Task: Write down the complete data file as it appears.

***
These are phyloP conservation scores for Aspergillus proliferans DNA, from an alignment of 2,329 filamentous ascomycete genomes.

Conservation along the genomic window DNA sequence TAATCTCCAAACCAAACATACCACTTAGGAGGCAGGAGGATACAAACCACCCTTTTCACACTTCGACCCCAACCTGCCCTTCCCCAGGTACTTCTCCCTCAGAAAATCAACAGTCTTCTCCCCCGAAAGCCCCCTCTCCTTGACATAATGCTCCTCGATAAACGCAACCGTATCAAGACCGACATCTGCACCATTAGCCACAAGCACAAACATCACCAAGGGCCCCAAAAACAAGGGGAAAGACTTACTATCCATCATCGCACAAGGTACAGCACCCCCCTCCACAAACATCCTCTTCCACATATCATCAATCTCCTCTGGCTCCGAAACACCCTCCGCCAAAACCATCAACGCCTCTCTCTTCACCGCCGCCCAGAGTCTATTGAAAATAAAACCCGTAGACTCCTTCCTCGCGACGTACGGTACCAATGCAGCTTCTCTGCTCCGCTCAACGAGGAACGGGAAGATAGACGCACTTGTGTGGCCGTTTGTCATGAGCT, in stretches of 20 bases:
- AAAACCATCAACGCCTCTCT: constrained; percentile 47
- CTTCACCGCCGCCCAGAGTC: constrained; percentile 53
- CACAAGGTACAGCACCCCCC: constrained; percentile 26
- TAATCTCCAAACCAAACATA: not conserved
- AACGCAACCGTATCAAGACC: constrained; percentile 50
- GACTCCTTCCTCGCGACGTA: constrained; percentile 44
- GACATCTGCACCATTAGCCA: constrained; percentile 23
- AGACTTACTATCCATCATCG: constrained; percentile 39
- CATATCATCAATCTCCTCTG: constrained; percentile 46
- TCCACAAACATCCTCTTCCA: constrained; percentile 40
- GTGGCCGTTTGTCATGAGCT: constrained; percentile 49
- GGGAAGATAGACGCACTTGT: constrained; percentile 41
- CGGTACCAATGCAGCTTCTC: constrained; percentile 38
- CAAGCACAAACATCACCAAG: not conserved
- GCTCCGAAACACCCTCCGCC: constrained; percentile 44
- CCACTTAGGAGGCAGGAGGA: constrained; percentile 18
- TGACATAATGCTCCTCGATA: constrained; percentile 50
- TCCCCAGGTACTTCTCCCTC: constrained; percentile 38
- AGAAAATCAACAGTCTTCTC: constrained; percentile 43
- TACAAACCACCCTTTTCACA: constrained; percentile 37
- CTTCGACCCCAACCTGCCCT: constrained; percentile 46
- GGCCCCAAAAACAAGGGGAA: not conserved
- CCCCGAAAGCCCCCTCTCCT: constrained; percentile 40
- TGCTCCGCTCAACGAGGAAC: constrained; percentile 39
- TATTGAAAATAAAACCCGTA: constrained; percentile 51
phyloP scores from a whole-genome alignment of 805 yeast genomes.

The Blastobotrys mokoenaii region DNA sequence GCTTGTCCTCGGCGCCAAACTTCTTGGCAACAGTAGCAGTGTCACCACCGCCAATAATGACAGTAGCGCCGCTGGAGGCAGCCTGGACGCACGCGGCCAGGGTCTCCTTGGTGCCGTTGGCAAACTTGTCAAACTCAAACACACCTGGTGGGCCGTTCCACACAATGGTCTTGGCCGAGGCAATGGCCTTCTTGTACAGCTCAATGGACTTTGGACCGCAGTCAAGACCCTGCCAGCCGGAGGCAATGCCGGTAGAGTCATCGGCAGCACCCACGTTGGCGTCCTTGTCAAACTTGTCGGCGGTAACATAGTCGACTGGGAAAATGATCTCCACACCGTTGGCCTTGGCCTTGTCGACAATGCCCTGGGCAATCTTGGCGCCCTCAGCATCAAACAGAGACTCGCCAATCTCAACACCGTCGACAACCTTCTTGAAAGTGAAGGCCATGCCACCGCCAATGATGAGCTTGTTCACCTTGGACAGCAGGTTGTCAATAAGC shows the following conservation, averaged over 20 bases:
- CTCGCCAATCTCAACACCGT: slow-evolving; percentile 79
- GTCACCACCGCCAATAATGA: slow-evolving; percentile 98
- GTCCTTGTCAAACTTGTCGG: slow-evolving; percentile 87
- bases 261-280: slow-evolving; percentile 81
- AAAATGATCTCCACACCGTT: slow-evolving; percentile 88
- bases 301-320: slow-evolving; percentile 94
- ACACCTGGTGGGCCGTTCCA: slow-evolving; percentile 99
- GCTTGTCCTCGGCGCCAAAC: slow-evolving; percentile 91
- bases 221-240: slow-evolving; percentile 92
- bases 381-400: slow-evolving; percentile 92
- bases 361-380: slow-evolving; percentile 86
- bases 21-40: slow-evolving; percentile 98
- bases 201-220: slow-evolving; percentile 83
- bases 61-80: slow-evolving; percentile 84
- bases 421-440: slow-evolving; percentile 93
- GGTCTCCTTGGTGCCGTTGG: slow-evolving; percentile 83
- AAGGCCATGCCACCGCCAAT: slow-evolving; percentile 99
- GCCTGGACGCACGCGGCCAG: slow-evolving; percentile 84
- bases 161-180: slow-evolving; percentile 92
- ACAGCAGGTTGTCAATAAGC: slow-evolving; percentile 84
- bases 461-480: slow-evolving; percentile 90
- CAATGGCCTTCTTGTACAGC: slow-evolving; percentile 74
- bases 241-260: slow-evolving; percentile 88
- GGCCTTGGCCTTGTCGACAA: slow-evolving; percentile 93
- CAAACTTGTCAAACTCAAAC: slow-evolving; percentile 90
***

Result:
These are phyloP conservation scores for Aspergillus proliferans DNA, from an alignment of 2,329 filamentous ascomycete genomes.

Conservation along the genomic window DNA sequence TAATCTCCAAACCAAACATACCACTTAGGAGGCAGGAGGATACAAACCACCCTTTTCACACTTCGACCCCAACCTGCCCTTCCCCAGGTACTTCTCCCTCAGAAAATCAACAGTCTTCTCCCCCGAAAGCCCCCTCTCCTTGACATAATGCTCCTCGATAAACGCAACCGTATCAAGACCGACATCTGCACCATTAGCCACAAGCACAAACATCACCAAGGGCCCCAAAAACAAGGGGAAAGACTTACTATCCATCATCGCACAAGGTACAGCACCCCCCTCCACAAACATCCTCTTCCACATATCATCAATCTCCTCTGGCTCCGAAACACCCTCCGCCAAAACCATCAACGCCTCTCTCTTCACCGCCGCCCAGAGTCTATTGAAAATAAAACCCGTAGACTCCTTCCTCGCGACGTACGGTACCAATGCAGCTTCTCTGCTCCGCTCAACGAGGAACGGGAAGATAGACGCACTTGTGTGGCCGTTTGTCATGAGCT, in stretches of 20 bases:
- AAAACCATCAACGCCTCTCT: constrained; percentile 47
- CTTCACCGCCGCCCAGAGTC: constrained; percentile 53
- CACAAGGTACAGCACCCCCC: constrained; percentile 26
- TAATCTCCAAACCAAACATA: not conserved
- AACGCAACCGTATCAAGACC: constrained; percentile 50
- GACTCCTTCCTCGCGACGTA: constrained; percentile 44
- GACATCTGCACCATTAGCCA: constrained; percentile 23
- AGACTTACTATCCATCATCG: constrained; percentile 39
- CATATCATCAATCTCCTCTG: constrained; percentile 46
- TCCACAAACATCCTCTTCCA: constrained; percentile 40
- GTGGCCGTTTGTCATGAGCT: constrained; percentile 49
- GGGAAGATAGACGCACTTGT: constrained; percentile 41
- CGGTACCAATGCAGCTTCTC: constrained; percentile 38
- CAAGCACAAACATCACCAAG: not conserved
- GCTCCGAAACACCCTCCGCC: constrained; percentile 44
- CCACTTAGGAGGCAGGAGGA: constrained; percentile 18
- TGACATAATGCTCCTCGATA: constrained; percentile 50
- TCCCCAGGTACTTCTCCCTC: constrained; percentile 38
- AGAAAATCAACAGTCTTCTC: constrained; percentile 43
- TACAAACCACCCTTTTCACA: constrained; percentile 37
- CTTCGACCCCAACCTGCCCT: constrained; percentile 46
- GGCCCCAAAAACAAGGGGAA: not conserved
- CCCCGAAAGCCCCCTCTCCT: constrained; percentile 40
- TGCTCCGCTCAACGAGGAAC: constrained; percentile 39
- TATTGAAAATAAAACCCGTA: constrained; percentile 51
phyloP scores from a whole-genome alignment of 805 yeast genomes.

The Blastobotrys mokoenaii region DNA sequence GCTTGTCCTCGGCGCCAAACTTCTTGGCAACAGTAGCAGTGTCACCACCGCCAATAATGACAGTAGCGCCGCTGGAGGCAGCCTGGACGCACGCGGCCAGGGTCTCCTTGGTGCCGTTGGCAAACTTGTCAAACTCAAACACACCTGGTGGGCCGTTCCACACAATGGTCTTGGCCGAGGCAATGGCCTTCTTGTACAGCTCAATGGACTTTGGACCGCAGTCAAGACCCTGCCAGCCGGAGGCAATGCCGGTAGAGTCATCGGCAGCACCCACGTTGGCGTCCTTGTCAAACTTGTCGGCGGTAACATAGTCGACTGGGAAAATGATCTCCACACCGTTGGCCTTGGCCTTGTCGACAATGCCCTGGGCAATCTTGGCGCCCTCAGCATCAAACAGAGACTCGCCAATCTCAACACCGTCGACAACCTTCTTGAAAGTGAAGGCCATGCCACCGCCAATGATGAGCTTGTTCACCTTGGACAGCAGGTTGTCAATAAGC shows the following conservation, averaged over 20 bases:
- CTCGCCAATCTCAACACCGT: slow-evolving; percentile 79
- GTCACCACCGCCAATAATGA: slow-evolving; percentile 98
- GTCCTTGTCAAACTTGTCGG: slow-evolving; percentile 87
- bases 261-280: slow-evolving; percentile 81
- AAAATGATCTCCACACCGTT: slow-evolving; percentile 88
- bases 301-320: slow-evolving; percentile 94
- ACACCTGGTGGGCCGTTCCA: slow-evolving; percentile 99
- GCTTGTCCTCGGCGCCAAAC: slow-evolving; percentile 91
- bases 221-240: slow-evolving; percentile 92
- bases 381-400: slow-evolving; percentile 92
- bases 361-380: slow-evolving; percentile 86
- bases 21-40: slow-evolving; percentile 98
- bases 201-220: slow-evolving; percentile 83
- bases 61-80: slow-evolving; percentile 84
- bases 421-440: slow-evolving; percentile 93
- GGTCTCCTTGGTGCCGTTGG: slow-evolving; percentile 83
- AAGGCCATGCCACCGCCAAT: slow-evolving; percentile 99
- GCCTGGACGCACGCGGCCAG: slow-evolving; percentile 84
- bases 161-180: slow-evolving; percentile 92
- ACAGCAGGTTGTCAATAAGC: slow-evolving; percentile 84
- bases 461-480: slow-evolving; percentile 90
- CAATGGCCTTCTTGTACAGC: slow-evolving; percentile 74
- bases 241-260: slow-evolving; percentile 88
- GGCCTTGGCCTTGTCGACAA: slow-evolving; percentile 93
- CAAACTTGTCAAACTCAAAC: slow-evolving; percentile 90